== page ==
The BBC has a fascinating story about the construction of floating nuclear power plants for the Russian arctic. Built on a dock, the ships could motor up to the Arctic and stay there for more than a decade providing light, heat and power. Russia has moved aggressively to secure possession of areas of the Arctic with good potential for oil and gas drilling.
It's worth noting that floating nuclear power plants were suggested in the United States during the mid-1970s. The response then, according to this AP report, was roughly equivalent to most people's response now.
"The very idea of putting a nuclear power plant on a huge barge, floating it off three miles off a crowded resort beach and piping its power ashore at 345,000 volts through underwater cables made some people nervous," the AP wrote. "To others, it's the greatest idea since ... well, since the nuclear power plant."
The U.S. plant would have been located off the jersey shore near Atlantic City, as seen in this drawing from the January 23, 1977, edition of the Sarasota Herald.
The floating plant plan died in late 1978 when the New Jersey utility pushing the reactors canceled its order with Westinghouse.
The idea of offshore nuclear reactors went dormant for 25 years, when Russian authorities picked up the idea for use in the Arctic.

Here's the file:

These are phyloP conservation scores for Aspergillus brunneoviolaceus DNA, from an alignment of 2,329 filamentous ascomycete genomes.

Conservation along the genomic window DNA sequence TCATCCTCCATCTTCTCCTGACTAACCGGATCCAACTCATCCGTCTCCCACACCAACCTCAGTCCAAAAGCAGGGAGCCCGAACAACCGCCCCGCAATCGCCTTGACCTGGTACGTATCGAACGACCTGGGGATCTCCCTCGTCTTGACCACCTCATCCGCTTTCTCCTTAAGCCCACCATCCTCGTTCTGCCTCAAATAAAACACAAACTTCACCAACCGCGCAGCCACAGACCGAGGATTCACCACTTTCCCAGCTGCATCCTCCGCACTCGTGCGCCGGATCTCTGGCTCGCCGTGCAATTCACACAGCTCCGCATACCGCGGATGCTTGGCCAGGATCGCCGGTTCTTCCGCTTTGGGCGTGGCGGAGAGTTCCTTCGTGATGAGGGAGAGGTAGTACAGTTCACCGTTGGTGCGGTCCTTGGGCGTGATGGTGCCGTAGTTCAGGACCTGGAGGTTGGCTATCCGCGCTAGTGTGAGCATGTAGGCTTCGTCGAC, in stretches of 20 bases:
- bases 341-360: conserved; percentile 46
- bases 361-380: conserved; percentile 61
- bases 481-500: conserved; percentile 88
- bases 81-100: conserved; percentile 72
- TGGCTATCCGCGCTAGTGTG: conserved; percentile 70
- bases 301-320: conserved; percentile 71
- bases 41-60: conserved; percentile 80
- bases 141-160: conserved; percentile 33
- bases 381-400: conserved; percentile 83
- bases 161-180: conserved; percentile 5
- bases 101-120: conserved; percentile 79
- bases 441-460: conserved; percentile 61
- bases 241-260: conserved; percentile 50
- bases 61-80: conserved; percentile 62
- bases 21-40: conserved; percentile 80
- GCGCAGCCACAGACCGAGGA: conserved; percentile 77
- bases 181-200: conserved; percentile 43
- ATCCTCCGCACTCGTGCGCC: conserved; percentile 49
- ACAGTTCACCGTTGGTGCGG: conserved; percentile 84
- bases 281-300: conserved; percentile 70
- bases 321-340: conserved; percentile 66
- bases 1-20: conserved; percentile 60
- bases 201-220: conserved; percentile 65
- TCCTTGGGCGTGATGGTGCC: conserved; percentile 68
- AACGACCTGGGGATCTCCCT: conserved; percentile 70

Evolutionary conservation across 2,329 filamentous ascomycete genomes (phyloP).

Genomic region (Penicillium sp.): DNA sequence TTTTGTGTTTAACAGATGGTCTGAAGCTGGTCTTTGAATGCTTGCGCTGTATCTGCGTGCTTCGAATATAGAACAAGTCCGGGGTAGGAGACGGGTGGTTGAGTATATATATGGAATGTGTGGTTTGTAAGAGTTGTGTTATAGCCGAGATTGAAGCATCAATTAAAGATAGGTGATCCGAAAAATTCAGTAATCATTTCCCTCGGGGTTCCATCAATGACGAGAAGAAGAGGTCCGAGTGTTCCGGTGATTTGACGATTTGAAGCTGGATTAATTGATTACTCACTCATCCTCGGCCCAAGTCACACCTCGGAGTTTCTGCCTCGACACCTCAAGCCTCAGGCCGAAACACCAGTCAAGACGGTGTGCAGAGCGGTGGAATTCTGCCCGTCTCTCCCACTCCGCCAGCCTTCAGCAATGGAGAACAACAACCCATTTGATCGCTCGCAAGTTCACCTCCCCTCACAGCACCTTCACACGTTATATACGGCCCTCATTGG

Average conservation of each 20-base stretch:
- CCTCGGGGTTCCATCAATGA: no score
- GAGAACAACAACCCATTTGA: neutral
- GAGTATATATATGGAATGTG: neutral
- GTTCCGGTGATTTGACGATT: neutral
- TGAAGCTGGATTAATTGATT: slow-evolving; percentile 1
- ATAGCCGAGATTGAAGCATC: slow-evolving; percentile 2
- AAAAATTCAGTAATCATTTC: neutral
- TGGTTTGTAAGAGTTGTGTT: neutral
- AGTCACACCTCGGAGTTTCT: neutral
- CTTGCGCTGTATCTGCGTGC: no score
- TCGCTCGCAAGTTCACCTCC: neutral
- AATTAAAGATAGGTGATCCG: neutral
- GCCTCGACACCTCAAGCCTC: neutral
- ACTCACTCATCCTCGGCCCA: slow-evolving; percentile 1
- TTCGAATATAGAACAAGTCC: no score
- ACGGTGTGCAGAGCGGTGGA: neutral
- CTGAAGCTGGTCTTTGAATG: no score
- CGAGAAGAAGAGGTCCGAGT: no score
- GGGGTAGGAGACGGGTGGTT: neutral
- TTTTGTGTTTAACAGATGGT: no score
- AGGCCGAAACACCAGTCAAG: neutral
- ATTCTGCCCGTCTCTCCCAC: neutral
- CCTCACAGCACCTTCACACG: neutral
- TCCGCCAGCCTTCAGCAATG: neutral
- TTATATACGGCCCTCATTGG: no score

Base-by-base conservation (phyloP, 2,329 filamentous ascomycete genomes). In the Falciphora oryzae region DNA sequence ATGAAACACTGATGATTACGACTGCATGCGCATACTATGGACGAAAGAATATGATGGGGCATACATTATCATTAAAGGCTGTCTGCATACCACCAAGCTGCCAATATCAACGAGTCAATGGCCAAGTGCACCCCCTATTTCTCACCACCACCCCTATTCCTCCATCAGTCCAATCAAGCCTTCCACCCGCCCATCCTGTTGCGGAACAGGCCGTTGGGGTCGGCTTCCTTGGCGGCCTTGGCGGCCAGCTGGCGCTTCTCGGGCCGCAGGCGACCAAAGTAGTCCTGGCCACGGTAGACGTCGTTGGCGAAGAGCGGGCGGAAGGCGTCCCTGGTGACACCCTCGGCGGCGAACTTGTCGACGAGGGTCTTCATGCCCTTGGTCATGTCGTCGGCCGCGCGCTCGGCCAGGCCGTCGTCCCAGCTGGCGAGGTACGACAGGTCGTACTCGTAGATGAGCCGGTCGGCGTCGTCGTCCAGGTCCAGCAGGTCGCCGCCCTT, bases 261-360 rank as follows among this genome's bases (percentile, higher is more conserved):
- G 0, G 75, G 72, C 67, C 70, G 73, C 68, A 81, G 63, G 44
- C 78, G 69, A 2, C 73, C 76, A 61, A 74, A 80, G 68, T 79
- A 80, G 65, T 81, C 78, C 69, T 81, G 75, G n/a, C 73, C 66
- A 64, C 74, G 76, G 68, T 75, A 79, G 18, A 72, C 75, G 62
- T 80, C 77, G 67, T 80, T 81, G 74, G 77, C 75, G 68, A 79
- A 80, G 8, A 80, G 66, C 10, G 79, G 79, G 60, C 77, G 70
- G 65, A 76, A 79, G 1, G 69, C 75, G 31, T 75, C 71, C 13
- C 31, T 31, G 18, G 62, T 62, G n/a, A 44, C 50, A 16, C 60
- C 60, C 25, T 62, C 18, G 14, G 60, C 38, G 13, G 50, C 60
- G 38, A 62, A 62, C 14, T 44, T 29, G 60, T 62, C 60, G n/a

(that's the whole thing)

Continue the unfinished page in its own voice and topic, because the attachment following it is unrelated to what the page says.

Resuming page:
Here are the details on the new Russian plan:
"These [floating nuclear power stations] have very good potential, creating the conditions for exploring the Arctic shelf and setting up drilling platforms to extract oil and gas," says Sergey Zavyalov, deputy director of the operating company, Rosenergoatom. "Work in the Arctic is very complicated and dangerous and we should ensure there's a reliable energy supply."
He says each power station, costing $400m, can supply electricity and heating for communities of up to 45,000 people and can stay on location for 12 years before needing to be serviced back in St Petersburg. And while initially they will be positioned next to Arctic bases along the North coast, there are plans for floating nuclear power stations to be taken out to sea near large gas rigs.
Read the full story at the BBC.
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